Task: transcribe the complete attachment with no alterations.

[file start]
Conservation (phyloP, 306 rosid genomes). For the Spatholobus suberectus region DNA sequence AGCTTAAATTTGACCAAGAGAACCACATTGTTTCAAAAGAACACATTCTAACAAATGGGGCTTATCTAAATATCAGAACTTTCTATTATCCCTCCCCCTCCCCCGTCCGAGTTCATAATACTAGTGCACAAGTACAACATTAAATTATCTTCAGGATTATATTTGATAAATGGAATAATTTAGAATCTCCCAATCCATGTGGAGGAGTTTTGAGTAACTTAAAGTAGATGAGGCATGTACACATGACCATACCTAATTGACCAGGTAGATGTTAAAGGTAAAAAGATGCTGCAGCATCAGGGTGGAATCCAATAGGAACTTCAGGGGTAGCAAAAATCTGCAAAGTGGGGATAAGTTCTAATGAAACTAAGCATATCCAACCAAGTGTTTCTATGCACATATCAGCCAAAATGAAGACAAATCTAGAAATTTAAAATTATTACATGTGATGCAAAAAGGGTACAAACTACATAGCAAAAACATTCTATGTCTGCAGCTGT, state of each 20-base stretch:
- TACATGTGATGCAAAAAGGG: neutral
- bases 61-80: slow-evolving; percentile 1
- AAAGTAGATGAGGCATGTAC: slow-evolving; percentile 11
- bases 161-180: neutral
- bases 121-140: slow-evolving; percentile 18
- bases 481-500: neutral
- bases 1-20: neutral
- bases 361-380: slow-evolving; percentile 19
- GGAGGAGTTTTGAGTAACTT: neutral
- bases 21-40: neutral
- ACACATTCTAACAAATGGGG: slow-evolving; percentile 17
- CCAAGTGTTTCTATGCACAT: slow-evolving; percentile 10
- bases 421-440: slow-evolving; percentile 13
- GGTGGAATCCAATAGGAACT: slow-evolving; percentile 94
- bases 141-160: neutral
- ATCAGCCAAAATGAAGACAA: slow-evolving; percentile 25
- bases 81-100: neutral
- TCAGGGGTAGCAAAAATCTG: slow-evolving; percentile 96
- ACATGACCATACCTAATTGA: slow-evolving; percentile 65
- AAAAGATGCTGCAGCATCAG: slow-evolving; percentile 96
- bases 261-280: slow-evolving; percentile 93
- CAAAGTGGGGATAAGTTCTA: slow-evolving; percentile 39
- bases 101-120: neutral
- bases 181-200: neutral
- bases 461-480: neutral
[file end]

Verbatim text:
Conservation (phyloP, 306 rosid genomes). For the Spatholobus suberectus region DNA sequence AGCTTAAATTTGACCAAGAGAACCACATTGTTTCAAAAGAACACATTCTAACAAATGGGGCTTATCTAAATATCAGAACTTTCTATTATCCCTCCCCCTCCCCCGTCCGAGTTCATAATACTAGTGCACAAGTACAACATTAAATTATCTTCAGGATTATATTTGATAAATGGAATAATTTAGAATCTCCCAATCCATGTGGAGGAGTTTTGAGTAACTTAAAGTAGATGAGGCATGTACACATGACCATACCTAATTGACCAGGTAGATGTTAAAGGTAAAAAGATGCTGCAGCATCAGGGTGGAATCCAATAGGAACTTCAGGGGTAGCAAAAATCTGCAAAGTGGGGATAAGTTCTAATGAAACTAAGCATATCCAACCAAGTGTTTCTATGCACATATCAGCCAAAATGAAGACAAATCTAGAAATTTAAAATTATTACATGTGATGCAAAAAGGGTACAAACTACATAGCAAAAACATTCTATGTCTGCAGCTGT, state of each 20-base stretch:
- TACATGTGATGCAAAAAGGG: neutral
- bases 61-80: slow-evolving; percentile 1
- AAAGTAGATGAGGCATGTAC: slow-evolving; percentile 11
- bases 161-180: neutral
- bases 121-140: slow-evolving; percentile 18
- bases 481-500: neutral
- bases 1-20: neutral
- bases 361-380: slow-evolving; percentile 19
- GGAGGAGTTTTGAGTAACTT: neutral
- bases 21-40: neutral
- ACACATTCTAACAAATGGGG: slow-evolving; percentile 17
- CCAAGTGTTTCTATGCACAT: slow-evolving; percentile 10
- bases 421-440: slow-evolving; percentile 13
- GGTGGAATCCAATAGGAACT: slow-evolving; percentile 94
- bases 141-160: neutral
- ATCAGCCAAAATGAAGACAA: slow-evolving; percentile 25
- bases 81-100: neutral
- TCAGGGGTAGCAAAAATCTG: slow-evolving; percentile 96
- ACATGACCATACCTAATTGA: slow-evolving; percentile 65
- AAAAGATGCTGCAGCATCAG: slow-evolving; percentile 96
- bases 261-280: slow-evolving; percentile 93
- CAAAGTGGGGATAAGTTCTA: slow-evolving; percentile 39
- bases 101-120: neutral
- bases 181-200: neutral
- bases 461-480: neutral